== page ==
Before moving out of your old home to your dream house, it’s important to make sure that due diligence has been taken in respect of your neighbours. If you are looking to buy a home to then let it out to tenants, or if you have decided to invest in a holiday home that you’ll be renting out for parts or all of the year, then the local area and the people who live next door to your home are likely to be key factors in your decision-making. Who will you be sharing your street with? How many other homes are owned by people from the same country? If you are renting out your property to tenants, what is their chance of staying safe and sound, rather than making you feel like your holiday home is anything but? You may have known exactly which area you wanted to live in, but what if the people who live next door are noisy or antisocial and make it difficult for you to reach the standards you expect? Not only will this affect the group of tenants and potential tenants who come to view your property, but it could also be detrimental to future rental income.

When it comes to home life, the neighbours can make or break it.

No one wants a house full of boisterous teens next door, or the constant sound of a dog barking from across the road. But what if you’re living next to someone who’s constantly playing loud music late at night, or has a habit of leaving their rubbish out on the street? Worse still, what if they’re always making your life difficult? experts including estate agents in Brighton say the most common issue was noise levels, with 40% saying they have had issues with this in the past. That’s followed by parking at 27%, leaving rubbish around at 25% and pets playing up at 23%.

In which areas is it common?

While it will come as no surprise that young people are more likely to have issues with their neighbours, it might be a little surprising to learn where these issues are most prevalent. In fact, it’s Londoners who are most likely to report an issue with their neighbours (13%), followed by those in Northern Ireland (11%). It’s then Yorkshire and Humberside (10%) and Scotland (9%) who complete the top four.

Which all begs the question… are you sure you know who lives next door?

The research found that a quarter of people don’t even know their neighbours’ names, with a further quarter admitting to not knowing their neighbours at all. And it gets worse as only one in five have ever spoken to their neighbours and just 11% have got to know them well. In fact, it seems that while we might not like our neighbours, we still are keen on having some privacy from them – with almost half (47%) saying they prefer to live in an area where everyone keeps themselves to themselves.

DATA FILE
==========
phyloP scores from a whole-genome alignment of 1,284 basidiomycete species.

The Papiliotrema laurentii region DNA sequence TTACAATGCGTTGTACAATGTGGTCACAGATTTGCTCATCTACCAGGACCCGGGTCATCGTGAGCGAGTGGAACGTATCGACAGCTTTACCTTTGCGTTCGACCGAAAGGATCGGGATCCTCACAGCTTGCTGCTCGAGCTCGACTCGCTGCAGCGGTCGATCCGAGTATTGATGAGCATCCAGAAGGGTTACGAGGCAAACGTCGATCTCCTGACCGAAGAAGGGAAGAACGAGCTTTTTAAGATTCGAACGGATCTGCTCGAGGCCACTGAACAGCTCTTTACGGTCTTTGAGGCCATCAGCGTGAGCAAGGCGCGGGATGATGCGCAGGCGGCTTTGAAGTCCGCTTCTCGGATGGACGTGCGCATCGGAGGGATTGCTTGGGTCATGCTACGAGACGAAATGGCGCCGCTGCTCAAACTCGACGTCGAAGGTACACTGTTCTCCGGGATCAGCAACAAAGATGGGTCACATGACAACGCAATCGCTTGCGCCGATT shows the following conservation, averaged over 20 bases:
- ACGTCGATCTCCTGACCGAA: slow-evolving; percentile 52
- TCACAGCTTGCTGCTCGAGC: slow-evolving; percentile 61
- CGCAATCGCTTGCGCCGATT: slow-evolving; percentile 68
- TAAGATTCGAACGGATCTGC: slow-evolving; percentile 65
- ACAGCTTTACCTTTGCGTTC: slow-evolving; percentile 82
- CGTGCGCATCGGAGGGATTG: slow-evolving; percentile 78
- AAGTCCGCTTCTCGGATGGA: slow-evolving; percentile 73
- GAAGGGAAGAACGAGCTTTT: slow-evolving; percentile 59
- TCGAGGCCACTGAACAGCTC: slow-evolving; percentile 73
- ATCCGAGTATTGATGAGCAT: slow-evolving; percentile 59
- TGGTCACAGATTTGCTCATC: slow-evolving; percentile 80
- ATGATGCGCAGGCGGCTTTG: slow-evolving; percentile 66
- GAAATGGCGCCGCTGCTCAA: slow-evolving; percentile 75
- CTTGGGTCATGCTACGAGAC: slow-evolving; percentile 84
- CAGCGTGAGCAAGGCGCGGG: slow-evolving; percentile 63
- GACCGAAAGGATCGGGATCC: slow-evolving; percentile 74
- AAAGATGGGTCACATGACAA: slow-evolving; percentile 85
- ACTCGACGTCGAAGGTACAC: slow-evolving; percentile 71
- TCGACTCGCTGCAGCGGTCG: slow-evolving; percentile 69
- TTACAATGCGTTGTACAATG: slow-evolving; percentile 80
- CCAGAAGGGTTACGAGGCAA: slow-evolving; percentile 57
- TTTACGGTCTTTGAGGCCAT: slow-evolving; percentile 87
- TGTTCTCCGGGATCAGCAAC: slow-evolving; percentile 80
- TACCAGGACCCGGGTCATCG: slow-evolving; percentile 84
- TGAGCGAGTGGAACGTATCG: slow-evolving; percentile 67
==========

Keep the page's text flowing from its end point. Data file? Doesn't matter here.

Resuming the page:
Some of the most annoying behaviours that might cause a homeowner to seriously consider moving house include:

-Not picking up after their dogs

-Treating the communal hallways as storage space

-Making too much noise

-Allowing their children to play in the street

-Having too many visitors over

-Blocking the communal bins

-Having unruly pets

Criminal records/Anti-Social behaviour

This is a really interesting question. If you consider that a neighbour could have a criminal record that affects the value of your property, the answer is yes. In fact, there are many things that neighbours do that can affect the value of your property. This includes:

running an unauthorised business out of their home;

noise pollution – loud music or parties;

committing violent crimes; having run-ins with the police;

illegal dumping on their property;

having broken car parts or old furniture lying around in their yard; and

being a bad neighbour, for example by regularly swearing at people or creating a general nuisance in the neighbourhood.

What should you do about bad neighbours?

Living in close proximity to your neighbours can mean that you are sometimes faced with tricky situations, such as noise levels. In the UK, there is no set definition of what constitutes a nuisance from a noise perspective, but any use of property that interferes with the enjoyment of another’s property is likely to be considered a nuisance.

The law protects you by imposing controls on what can and cannot be done in certain circumstances. You can calmly discuss the problem with your neighbour and if your neighbour is a tenant, then you also have the option to contact their landlord and explain your concerns. Should the issues become more serious, you should file a formal complaint to your local council.